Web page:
Weekends With Alex Witt
updated 7/8/2013 2:19:00 PM ET 2013-07-08T18:19:00

Former American Airlines Pilot Jay Rollins reacts to the Boeing 777 flight that crash landed at San Francisco International Airport on Saturday.

A team from the National Transportation Safety Board is investigating a Boeing 777 crash at San Francisco International Airport on Saturday.

Former American Airlines Pilot Jay Rollins walked MSNBC’s Alex Witt through that the logistics of how a pilot typically maneuvers a plane approaching landing.

San Francisco’s International airport, like New York’s LaGuardia and LAX in Los Angeles, is surrounded by water. Rollins explained that “water makes the approach more stable” due to the constant temperature from water as opposed to being surrounded by concrete.

Rollins details what he believes might have gone wrong based on the information released thus far. Watch the clip above. 

Video: Aviation analyst on the safety of the Boeing 777

  1. Closed captioning of: Aviation analyst on the safety of the Boeing 777

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    >>> we have new news to share with the air crash .

    >> you see some smoke coming out, but the fire happened much later. i couldn't see any fire in the back of the plane, and by the time i went out for the phones, i saw more smoke. the beginnings of it and the firemen were already on the spot.

    >> the team for the national transportation safety board is already on the scene. we're getting more images from the crash scene. right now there are two confirmed fatalities, several taken to the hospital. at last count about four dozen remain in the hospital. joining me from boston, paul mccarthy . let's take what the president said in a presser this morning they think there is no engine defect. first up is it too early to say that definitively, but overall how safe is the 777 boeing .

    >> let's go to the pressing question. that aircraft has a fabulous safety record. i flew the thing myself and it is a spectacular engineering achievement. it's a very safe aircraft. i think about the track record of how many there are, how often they fly, and nothing really happens ever with the 777. it's a remarkable safe aircraft. going back to engines, these planes tend to record the condition in flight. so the minute tense may have had preliminary information. you're exact. until they look at the recorders and the actual engines themselves, we're not going to know the story.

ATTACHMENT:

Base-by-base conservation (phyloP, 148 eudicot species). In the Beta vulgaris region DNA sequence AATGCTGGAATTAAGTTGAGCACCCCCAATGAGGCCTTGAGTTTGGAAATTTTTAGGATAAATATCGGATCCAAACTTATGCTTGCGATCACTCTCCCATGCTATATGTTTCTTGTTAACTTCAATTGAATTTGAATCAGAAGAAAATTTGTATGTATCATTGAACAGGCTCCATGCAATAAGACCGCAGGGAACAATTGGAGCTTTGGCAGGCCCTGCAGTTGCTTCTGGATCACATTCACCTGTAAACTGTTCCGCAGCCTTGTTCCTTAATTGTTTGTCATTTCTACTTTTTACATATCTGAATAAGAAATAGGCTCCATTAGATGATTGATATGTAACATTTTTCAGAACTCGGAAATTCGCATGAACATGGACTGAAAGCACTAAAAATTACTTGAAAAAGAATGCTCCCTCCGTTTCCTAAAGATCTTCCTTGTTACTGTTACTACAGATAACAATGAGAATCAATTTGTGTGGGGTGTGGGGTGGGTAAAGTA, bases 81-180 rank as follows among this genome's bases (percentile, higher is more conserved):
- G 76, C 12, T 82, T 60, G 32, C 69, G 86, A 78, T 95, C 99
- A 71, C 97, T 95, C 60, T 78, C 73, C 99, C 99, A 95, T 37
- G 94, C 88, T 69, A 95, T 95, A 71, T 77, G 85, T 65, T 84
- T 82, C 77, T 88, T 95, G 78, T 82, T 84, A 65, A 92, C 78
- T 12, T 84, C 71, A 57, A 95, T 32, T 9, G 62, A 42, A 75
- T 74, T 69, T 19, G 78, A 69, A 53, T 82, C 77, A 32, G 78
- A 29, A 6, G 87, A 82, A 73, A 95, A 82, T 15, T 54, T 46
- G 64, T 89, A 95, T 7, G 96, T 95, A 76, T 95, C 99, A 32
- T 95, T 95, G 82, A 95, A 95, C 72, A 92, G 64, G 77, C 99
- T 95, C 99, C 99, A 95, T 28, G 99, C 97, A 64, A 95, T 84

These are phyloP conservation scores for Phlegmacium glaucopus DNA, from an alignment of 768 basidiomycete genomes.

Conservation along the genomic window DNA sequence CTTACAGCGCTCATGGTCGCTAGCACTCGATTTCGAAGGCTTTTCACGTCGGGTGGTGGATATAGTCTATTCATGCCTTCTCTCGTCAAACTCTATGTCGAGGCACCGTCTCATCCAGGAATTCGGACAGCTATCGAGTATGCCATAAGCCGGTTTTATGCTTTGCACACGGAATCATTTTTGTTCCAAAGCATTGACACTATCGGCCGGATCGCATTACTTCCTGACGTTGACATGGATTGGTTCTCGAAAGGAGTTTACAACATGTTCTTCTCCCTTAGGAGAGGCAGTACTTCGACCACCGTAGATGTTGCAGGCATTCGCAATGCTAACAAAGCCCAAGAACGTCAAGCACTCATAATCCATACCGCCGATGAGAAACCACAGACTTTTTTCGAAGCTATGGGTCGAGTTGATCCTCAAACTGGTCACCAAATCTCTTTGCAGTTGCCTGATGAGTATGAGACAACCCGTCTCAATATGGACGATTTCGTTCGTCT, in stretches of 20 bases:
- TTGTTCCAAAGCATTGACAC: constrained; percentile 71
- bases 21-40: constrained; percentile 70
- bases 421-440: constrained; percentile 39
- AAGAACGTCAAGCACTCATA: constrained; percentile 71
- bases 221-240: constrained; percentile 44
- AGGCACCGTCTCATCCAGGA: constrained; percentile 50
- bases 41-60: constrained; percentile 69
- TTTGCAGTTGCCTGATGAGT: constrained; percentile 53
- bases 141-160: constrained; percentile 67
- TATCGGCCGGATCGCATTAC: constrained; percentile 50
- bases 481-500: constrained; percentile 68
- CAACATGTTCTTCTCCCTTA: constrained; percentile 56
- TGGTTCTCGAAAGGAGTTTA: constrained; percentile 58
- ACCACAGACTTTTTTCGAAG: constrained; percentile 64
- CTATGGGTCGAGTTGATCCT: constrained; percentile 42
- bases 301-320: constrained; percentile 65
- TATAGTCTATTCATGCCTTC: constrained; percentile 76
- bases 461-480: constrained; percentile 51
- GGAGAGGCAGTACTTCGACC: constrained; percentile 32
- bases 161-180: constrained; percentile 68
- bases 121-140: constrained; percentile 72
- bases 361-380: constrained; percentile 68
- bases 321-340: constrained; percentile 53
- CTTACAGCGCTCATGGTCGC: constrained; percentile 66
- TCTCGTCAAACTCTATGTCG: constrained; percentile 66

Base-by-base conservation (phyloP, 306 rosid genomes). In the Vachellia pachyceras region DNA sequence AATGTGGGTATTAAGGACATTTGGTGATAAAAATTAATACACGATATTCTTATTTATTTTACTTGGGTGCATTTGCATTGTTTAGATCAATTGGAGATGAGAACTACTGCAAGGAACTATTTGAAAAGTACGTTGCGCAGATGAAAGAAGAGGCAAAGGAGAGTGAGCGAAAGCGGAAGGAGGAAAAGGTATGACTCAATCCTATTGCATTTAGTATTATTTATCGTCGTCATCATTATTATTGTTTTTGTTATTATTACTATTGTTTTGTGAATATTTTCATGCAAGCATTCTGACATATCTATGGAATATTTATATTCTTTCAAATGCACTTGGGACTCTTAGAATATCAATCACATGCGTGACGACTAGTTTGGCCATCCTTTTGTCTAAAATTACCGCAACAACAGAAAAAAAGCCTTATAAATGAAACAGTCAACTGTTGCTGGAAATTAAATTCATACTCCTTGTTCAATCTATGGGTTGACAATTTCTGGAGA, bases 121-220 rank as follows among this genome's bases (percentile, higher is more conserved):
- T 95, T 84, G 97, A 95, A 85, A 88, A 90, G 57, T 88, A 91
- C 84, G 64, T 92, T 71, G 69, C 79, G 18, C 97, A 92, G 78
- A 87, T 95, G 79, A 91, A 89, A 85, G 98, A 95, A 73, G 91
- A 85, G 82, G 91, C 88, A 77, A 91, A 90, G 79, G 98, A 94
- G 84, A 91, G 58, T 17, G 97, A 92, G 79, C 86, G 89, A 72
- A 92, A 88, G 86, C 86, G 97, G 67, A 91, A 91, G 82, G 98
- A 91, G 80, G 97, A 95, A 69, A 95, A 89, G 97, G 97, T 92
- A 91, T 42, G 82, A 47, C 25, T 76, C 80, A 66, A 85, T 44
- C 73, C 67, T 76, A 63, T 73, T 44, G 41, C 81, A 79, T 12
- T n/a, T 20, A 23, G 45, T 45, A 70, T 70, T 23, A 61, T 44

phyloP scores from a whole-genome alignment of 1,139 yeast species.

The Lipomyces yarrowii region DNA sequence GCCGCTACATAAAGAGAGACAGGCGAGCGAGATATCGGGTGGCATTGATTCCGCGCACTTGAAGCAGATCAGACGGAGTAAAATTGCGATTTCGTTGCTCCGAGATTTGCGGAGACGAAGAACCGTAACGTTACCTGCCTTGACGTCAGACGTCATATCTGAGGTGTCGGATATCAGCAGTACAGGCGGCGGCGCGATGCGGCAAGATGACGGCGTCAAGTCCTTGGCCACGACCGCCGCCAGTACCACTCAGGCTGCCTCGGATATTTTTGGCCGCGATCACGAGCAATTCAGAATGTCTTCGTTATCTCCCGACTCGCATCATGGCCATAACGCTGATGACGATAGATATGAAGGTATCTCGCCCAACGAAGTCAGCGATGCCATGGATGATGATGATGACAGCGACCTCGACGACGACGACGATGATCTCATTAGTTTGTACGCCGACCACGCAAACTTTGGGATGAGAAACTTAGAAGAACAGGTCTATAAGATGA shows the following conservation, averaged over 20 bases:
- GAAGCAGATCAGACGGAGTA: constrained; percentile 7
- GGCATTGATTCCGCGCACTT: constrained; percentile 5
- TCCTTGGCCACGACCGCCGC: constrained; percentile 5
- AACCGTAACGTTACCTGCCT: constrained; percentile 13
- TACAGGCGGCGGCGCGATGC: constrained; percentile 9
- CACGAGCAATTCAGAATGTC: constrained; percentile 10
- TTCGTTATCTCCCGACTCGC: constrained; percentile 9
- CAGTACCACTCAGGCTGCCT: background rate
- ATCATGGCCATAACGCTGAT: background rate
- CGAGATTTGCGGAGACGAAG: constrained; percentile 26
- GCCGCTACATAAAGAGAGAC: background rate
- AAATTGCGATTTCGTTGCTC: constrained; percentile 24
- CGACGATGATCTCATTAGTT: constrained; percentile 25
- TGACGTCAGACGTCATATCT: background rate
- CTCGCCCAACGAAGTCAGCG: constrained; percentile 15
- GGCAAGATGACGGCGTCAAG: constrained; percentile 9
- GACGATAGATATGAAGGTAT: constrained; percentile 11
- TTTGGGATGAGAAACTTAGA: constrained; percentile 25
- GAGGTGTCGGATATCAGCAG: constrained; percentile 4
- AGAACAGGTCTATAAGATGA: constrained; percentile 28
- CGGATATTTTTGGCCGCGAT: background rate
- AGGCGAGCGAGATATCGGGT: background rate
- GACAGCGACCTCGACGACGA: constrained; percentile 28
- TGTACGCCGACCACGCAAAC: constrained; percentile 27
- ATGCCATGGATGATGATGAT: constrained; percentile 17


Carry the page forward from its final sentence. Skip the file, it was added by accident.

>> paul, interesting there were no distress calls put forward. what does that tell me?

    >> we're taught in the aviation business, aviate, fly the airplane, navigate, figure out where you're going, and finally, communicate. the fact that there are no distress calls tells me something happened a thousand feet below the aprove.

    >> when you say a thousand feet on approach, how long are we talking from 1,000 feet and putting wheels on the ground?

    >> oh, 35, 40 seconds.

    >> when you're coming in fast like that, it's a heavy plane certainly, the fact that that's on an auto pilot or auto landing or the pilot is doing it themselves, can the plane be automatically landed without pilot intervention?

    >> it can but in that particular runway, that particular approach, on a day like that without any weather out there, it probably would not have been auto landed. the auto throttles would have been controlling the speed but i would anticipate the pilots would have been commanding the flight path .

    >> okay. let's say the pilot realizes, uh-oh, we are too low. what can one do in this 30, 35 seconds you're talking about? is there anything that can be successfully done to correct that? obviously in this case if they bachl aware of it it could be successful. but could you?

    >> oh, yeah. all you have to do is put the power up and have a change of trajectory. i believe there were witnesses inside the aircraft that just before the plane hit they did hear the engines accelerate. but it may have been too late.

    >> that's what they were trying to do. but what does that do, get it up enough to get it over the lip of the seawall or do you worry about actually starting to take off and lild lift off again? you can control, that right?

    >> the mayor correction given where this airplane ended up i would anticipate the airplane would have abandoned the approach and come back and try again.

    >> give us an idea of the fuel on the plane. you've flown all the way across the south pacific at this point. how much fuel is going to be left in the 777?

    >> quite a bit. probably -- that's a calculation i'm hesitant to make, but you eefrd have 20,000 pounds of fuel respectively.

    >> how much would it have taken off with?

    >> about 00,000 pounds of fuel.

    >> what is it like flying at san francisco international airport and what are the precautions take? we're going to hear from a former airline pilot ahead. with centurylink as your


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